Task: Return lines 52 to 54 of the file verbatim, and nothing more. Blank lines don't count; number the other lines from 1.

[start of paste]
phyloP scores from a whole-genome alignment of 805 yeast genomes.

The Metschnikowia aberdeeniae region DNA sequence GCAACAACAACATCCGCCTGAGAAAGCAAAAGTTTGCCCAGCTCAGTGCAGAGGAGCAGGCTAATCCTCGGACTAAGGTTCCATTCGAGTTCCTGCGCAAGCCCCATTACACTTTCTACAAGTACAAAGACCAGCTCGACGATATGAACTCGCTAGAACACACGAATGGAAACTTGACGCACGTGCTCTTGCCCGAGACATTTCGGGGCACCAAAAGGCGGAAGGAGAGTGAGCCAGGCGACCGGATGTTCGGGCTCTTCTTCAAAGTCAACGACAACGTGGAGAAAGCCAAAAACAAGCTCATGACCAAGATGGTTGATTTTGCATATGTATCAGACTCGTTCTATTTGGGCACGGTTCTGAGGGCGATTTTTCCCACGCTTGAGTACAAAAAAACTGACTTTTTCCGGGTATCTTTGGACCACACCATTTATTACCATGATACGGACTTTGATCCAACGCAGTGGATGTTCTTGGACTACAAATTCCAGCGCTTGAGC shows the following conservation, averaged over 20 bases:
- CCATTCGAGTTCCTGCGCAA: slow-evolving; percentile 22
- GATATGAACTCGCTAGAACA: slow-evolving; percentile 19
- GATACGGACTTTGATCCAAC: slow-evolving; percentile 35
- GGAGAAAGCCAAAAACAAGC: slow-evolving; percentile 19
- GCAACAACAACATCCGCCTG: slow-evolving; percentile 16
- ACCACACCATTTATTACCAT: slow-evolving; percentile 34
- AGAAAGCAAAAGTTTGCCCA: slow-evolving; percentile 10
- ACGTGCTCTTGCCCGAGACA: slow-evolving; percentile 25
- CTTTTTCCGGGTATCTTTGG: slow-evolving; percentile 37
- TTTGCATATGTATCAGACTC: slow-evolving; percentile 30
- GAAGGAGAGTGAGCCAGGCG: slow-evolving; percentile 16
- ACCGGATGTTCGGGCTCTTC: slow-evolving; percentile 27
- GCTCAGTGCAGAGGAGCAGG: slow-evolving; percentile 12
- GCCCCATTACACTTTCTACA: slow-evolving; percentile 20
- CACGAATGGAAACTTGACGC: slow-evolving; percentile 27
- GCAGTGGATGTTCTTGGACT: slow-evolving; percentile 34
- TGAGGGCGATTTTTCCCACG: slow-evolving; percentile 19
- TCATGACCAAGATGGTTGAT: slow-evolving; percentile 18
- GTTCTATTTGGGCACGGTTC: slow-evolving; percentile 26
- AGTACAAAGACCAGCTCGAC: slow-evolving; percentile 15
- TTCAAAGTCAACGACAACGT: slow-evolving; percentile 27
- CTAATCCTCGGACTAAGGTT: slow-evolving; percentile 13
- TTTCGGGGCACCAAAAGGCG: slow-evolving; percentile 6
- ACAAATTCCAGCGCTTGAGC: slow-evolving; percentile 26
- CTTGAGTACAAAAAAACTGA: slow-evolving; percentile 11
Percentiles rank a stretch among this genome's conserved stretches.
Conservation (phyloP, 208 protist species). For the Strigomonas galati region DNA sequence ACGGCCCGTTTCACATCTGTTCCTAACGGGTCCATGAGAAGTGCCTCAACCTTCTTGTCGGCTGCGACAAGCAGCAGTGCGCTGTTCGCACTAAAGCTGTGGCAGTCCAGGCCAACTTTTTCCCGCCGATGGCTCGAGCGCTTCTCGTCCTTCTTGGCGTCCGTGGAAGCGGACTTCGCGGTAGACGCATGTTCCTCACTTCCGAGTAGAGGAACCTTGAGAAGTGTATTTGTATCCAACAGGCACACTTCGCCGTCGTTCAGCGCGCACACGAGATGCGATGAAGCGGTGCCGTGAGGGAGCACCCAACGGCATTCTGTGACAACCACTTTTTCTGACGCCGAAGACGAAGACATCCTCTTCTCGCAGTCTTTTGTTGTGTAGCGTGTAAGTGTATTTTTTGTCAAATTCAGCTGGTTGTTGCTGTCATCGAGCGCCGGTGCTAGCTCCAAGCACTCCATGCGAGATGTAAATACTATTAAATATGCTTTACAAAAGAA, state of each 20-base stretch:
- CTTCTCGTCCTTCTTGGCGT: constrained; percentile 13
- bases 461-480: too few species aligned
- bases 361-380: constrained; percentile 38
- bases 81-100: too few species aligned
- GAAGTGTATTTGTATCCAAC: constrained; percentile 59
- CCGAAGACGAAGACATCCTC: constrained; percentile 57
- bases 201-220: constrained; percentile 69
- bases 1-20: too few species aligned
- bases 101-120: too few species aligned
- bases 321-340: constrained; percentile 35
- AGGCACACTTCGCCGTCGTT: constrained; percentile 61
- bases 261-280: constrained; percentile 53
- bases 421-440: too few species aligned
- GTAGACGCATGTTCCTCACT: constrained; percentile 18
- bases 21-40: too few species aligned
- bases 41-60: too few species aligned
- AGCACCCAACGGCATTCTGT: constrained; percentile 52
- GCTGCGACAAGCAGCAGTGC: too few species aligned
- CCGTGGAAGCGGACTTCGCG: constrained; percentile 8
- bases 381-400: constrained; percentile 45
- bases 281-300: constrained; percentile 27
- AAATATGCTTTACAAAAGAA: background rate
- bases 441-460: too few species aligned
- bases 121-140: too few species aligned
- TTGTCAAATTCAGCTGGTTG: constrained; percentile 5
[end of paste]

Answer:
- bases 441-460: too few species aligned
- bases 121-140: too few species aligned
- TTGTCAAATTCAGCTGGTTG: constrained; percentile 5